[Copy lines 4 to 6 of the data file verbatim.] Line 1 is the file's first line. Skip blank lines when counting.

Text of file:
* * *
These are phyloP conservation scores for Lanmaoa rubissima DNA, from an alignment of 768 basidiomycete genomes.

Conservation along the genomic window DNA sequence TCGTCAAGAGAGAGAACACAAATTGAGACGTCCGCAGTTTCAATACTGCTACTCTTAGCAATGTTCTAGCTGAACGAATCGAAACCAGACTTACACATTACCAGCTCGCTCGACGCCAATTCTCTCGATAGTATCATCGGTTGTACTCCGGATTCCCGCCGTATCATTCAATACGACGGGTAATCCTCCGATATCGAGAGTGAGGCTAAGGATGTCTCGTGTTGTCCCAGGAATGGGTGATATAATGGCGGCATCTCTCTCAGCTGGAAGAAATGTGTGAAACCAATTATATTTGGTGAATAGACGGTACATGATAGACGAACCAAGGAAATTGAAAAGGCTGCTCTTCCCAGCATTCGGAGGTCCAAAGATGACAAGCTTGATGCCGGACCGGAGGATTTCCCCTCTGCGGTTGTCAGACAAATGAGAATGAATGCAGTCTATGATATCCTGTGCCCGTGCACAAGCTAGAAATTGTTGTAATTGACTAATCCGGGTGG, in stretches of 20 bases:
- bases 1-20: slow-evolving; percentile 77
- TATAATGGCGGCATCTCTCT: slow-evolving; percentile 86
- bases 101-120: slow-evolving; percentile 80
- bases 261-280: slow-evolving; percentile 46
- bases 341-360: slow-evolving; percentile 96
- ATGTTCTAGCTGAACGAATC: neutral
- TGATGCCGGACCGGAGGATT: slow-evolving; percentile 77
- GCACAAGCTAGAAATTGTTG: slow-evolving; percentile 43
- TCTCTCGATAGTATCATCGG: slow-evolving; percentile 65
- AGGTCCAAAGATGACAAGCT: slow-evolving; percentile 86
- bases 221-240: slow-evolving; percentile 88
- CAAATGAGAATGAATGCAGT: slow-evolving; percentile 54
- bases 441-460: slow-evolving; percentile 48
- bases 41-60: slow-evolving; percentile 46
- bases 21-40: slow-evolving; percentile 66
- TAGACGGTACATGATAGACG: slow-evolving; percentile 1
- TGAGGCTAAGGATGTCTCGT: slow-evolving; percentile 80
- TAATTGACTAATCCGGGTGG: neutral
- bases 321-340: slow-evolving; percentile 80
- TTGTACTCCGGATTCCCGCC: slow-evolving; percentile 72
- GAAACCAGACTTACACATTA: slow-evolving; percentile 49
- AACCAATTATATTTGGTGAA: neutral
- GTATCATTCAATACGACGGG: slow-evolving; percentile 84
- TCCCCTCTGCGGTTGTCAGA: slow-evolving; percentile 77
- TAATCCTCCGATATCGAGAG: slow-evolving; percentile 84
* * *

- TATAATGGCGGCATCTCTCT: slow-evolving; percentile 86
- bases 101-120: slow-evolving; percentile 80
- bases 261-280: slow-evolving; percentile 46